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Can a speaker "wear out" ?

Discussion in 'Amps and Cabs [BG]' started by bobalu, Apr 2, 2009.

  1. bobalu


    Oct 1, 2004
    above the 49th
    Pardon my stupid question, but can a speaker/cabinet just plain wear out over time? I don't mean damage from over driving or any other accident or abuse. Just normal playing within parameters. I guess the paper cone can just break down with age? Just wondering. I know very little about speaker and cabinet construction (if you can't tell!).
  2. BillyRay

    BillyRay Supporting Member

    Jan 20, 2008
    Some speakers do dryrot and the tolex/rat fur can get easily ripped off if you gig with them extensively.
  3. JimmyM

    JimmyM Supporting Member

    Apr 11, 2005
    Apopka, FL
    Endorsing: Ampeg Amps, EMG Pickups
    THey can wear out, but if you treat them right, they can also last for a good long time and keep sounding even better.
  4. Over time, the surround will become brittle and tear if it has been treated with some rubber-type compound.

  5. lhoward


    Apr 27, 2003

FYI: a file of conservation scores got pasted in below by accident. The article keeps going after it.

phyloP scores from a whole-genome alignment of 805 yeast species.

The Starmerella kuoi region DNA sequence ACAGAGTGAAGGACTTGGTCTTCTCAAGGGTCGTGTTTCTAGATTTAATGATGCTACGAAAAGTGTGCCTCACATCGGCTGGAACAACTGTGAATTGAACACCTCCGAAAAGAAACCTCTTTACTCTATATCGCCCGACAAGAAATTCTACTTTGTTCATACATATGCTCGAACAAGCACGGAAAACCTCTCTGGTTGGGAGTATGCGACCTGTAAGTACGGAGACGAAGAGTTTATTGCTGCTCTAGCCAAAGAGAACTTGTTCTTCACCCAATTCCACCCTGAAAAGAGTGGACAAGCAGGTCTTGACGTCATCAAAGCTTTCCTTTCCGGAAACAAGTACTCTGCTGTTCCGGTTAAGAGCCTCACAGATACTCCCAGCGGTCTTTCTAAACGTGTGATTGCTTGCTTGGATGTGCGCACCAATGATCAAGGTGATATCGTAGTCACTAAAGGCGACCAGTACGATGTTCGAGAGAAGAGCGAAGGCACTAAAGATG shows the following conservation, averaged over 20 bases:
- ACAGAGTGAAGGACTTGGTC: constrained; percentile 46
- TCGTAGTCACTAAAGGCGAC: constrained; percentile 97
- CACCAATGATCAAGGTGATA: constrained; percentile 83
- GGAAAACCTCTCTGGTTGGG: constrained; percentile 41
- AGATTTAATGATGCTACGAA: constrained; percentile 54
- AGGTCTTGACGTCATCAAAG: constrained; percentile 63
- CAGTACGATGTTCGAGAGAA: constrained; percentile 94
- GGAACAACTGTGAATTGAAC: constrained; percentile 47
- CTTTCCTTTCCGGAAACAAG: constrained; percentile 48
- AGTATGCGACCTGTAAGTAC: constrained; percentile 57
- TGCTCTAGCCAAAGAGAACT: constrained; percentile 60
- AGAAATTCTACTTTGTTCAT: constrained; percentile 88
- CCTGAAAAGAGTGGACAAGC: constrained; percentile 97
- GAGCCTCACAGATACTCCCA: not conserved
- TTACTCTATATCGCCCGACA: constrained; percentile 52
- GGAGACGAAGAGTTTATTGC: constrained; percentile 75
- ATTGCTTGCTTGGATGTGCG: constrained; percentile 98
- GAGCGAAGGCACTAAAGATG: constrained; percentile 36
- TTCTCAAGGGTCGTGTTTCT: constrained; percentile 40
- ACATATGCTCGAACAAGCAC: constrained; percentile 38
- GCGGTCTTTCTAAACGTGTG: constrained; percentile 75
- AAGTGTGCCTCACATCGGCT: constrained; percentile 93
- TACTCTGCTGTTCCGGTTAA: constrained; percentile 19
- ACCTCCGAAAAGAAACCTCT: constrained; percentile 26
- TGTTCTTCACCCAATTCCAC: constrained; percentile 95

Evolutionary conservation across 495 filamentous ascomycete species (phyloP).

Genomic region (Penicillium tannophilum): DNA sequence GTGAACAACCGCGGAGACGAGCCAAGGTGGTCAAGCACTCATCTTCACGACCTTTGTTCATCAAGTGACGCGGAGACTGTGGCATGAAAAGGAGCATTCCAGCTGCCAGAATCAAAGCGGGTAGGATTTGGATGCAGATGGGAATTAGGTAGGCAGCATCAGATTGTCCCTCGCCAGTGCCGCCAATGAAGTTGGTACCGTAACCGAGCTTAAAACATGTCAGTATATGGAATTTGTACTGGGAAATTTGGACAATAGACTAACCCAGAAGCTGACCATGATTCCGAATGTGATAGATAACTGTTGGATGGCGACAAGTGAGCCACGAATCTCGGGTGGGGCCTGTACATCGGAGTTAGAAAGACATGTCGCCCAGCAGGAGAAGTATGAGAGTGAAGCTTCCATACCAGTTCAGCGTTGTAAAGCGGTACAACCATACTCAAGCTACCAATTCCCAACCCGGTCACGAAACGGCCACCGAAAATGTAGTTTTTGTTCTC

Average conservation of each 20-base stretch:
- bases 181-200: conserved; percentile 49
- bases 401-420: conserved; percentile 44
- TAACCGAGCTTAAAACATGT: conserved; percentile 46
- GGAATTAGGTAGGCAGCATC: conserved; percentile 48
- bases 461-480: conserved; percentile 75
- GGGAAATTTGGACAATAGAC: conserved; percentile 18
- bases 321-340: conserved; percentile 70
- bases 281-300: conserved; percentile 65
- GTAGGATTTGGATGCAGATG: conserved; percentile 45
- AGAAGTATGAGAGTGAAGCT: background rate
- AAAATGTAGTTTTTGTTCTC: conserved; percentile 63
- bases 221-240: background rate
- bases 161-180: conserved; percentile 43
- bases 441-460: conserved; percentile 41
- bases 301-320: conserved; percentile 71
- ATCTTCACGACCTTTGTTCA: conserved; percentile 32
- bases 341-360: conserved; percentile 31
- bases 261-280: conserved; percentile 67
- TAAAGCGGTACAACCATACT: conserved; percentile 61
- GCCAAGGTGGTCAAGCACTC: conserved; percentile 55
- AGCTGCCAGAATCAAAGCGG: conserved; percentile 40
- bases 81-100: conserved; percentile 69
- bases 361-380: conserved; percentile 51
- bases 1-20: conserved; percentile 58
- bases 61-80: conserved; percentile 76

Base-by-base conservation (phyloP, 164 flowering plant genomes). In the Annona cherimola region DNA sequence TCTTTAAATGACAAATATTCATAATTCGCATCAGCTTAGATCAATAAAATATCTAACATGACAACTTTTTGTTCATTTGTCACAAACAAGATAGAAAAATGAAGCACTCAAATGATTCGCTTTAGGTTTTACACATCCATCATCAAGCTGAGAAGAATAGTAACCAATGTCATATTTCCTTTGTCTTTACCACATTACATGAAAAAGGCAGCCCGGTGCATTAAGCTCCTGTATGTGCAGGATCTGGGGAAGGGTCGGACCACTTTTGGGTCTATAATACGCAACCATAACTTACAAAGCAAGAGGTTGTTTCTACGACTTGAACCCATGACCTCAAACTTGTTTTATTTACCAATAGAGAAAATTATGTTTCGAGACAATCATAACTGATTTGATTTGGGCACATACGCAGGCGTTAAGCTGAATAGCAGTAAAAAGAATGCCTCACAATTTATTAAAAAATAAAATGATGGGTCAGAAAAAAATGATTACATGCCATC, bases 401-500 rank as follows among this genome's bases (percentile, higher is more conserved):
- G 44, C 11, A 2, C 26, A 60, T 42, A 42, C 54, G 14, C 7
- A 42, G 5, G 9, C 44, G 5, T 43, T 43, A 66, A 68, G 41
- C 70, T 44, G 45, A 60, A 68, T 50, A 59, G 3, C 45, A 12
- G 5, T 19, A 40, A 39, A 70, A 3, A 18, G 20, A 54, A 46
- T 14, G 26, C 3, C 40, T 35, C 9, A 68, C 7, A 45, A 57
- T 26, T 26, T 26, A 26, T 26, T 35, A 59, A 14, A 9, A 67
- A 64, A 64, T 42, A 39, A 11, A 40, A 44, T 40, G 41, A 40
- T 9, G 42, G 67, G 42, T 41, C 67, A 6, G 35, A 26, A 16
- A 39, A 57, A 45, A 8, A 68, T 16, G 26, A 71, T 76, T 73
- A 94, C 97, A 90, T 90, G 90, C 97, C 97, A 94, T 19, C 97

Western NY State
    Insofar as cabs are concerned, I never seen the box 'wear out' if of proper design and construction, i.e. glue AND screws, and the cab has a durable coverning. Now recognizing the abuse touring systems endure is a different consideration. The drivers, or the actual speaker, I don't think actually wears out as a whole, but the weak link is the surround. In the late '60s and the '70s, polyurethane foam came into vogue in primarily stereo speakers to reduce some resonances/distortion claimed for the folded cloth surround that was usually damped with a highly viscous coating that essentially didn't dry out or get stiff over time. The foam surround has the undesirable fate of breaking down (some call it dry rot) and disintegrating. I have two high quality (for the time) 12" Philips woofers that I bought in 1974 for a three-way, passive radiator tower system. By the late '80s, the surrounds had deteriorated, as did the surrounds on the 15-inch passive radiators, to the extent that I had to take the speaker systems out of service.